Changes in levels of pyridine nucleotides during conidiogenesis in Neurospora Crassa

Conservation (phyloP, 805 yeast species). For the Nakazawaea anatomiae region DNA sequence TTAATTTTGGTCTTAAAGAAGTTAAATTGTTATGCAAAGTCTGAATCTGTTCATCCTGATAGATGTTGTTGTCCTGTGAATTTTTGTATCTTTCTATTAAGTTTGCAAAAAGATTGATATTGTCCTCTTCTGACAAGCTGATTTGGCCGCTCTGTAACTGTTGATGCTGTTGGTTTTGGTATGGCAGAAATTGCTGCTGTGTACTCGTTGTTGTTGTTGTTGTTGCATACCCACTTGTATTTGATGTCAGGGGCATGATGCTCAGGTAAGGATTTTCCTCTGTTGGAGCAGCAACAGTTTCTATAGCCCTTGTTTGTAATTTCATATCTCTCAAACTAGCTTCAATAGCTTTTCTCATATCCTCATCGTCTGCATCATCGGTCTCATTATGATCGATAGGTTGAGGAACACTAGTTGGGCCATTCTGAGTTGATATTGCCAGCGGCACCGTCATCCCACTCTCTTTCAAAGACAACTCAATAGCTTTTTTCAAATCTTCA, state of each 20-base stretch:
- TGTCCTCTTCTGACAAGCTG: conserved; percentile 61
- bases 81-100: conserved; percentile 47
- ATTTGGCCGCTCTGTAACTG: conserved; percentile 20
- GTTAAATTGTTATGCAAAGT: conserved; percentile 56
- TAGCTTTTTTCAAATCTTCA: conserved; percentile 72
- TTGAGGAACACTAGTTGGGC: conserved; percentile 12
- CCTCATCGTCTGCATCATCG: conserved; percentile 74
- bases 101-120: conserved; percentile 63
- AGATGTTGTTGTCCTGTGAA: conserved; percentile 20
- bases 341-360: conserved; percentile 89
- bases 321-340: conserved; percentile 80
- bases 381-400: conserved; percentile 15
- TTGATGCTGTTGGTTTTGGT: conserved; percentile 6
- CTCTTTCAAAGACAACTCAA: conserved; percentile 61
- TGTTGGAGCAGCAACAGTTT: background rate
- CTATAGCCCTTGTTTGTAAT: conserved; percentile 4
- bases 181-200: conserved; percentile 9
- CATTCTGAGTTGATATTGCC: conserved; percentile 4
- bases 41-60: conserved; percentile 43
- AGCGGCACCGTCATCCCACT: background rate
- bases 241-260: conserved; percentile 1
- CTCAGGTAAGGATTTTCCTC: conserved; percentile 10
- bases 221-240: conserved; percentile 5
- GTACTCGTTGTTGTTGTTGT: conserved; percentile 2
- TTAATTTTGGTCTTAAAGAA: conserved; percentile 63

Conidiation in N. crassa can be either induced or suppressed by altering the growth media. When grown in standing cultures, strain Lind+ forms about 105 conidia per ml of medium. This conidial production occurs during the second to fifth day. The level of the enzyme NADase, which destroys NAD and NADP, rises more than twenty-eight fold during conidiation. At the time of peak activity of NADase, the NAD level falls to less than one-tenth the level of nonconidiating cultures, and the NADP content falls to undetectable levels. NADH and NADPH levels of conidiating cultures are slightly higher than those of nonconidiating cultures. As a consequence, the total pyridine nucleotide content of conidiating cultures is about one micromole per gram dry weight at the time the rate of conidial formation is highest, whereas it is sixty to ninety percent higher in cultures that do not form conidia. The ratio of oxidized to reduced pyridine nucleotides is greater than 1:1 when conidiation does not take place. However, during conidial formation, this ratio drops to 1:20. The effects that the altered levels of these key coenzymes could have on many areas of metabolism are considered.

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